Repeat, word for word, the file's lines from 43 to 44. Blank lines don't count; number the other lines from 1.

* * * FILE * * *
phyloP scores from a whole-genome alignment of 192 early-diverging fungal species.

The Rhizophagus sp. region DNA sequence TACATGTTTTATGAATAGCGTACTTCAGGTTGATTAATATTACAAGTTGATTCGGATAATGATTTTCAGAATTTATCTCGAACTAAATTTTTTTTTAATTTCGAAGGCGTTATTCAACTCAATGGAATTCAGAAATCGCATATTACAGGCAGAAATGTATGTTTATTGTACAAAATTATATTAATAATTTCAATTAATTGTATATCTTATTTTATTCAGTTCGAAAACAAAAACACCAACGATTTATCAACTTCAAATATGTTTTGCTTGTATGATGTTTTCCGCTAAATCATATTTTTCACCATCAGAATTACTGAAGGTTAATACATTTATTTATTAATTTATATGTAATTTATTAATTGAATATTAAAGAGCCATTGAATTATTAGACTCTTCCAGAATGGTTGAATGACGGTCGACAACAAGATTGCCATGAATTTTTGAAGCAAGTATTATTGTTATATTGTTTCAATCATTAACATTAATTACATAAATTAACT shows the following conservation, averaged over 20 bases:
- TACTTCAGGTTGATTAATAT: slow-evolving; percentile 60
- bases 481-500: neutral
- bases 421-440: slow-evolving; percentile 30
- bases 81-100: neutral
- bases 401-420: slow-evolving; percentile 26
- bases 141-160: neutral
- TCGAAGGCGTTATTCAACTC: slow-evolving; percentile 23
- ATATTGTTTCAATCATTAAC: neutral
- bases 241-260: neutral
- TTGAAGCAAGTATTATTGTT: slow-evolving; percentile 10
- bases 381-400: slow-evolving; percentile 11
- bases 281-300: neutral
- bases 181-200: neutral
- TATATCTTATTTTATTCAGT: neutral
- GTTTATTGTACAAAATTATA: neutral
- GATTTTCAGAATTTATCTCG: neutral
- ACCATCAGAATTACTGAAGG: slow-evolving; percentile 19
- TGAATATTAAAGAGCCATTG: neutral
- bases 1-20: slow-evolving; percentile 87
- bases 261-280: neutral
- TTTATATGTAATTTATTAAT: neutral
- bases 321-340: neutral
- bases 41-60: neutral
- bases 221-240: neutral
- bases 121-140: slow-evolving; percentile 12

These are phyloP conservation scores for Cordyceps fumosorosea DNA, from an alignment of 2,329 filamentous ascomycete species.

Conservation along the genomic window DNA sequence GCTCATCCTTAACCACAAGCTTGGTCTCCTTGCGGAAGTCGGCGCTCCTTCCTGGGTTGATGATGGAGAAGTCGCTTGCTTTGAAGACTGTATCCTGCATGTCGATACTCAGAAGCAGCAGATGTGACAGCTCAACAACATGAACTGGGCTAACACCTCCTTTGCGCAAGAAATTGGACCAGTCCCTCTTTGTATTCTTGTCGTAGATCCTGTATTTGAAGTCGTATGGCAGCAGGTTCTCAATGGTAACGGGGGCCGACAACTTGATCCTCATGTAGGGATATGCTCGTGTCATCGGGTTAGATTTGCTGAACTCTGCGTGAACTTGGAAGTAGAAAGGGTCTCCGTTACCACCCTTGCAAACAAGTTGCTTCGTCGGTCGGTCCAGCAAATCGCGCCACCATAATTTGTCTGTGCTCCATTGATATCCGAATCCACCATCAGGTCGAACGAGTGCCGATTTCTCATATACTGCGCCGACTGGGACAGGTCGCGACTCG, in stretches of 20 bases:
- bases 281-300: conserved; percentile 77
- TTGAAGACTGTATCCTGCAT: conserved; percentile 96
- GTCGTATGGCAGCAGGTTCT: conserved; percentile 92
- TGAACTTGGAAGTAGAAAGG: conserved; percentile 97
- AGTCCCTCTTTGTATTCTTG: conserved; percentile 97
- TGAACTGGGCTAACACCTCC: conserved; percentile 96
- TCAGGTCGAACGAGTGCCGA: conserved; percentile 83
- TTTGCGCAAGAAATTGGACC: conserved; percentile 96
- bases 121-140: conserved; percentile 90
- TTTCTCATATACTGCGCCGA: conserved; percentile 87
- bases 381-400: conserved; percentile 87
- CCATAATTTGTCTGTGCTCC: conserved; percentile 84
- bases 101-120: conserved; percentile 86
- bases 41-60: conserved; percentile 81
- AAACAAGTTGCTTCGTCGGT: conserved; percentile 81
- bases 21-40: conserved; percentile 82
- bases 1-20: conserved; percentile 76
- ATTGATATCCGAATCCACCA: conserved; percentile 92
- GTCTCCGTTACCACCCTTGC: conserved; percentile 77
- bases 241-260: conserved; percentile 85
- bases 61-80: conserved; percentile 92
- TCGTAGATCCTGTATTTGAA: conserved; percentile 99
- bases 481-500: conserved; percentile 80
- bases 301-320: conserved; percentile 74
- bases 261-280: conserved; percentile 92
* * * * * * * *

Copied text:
- bases 41-60: conserved; percentile 81
- AAACAAGTTGCTTCGTCGGT: conserved; percentile 81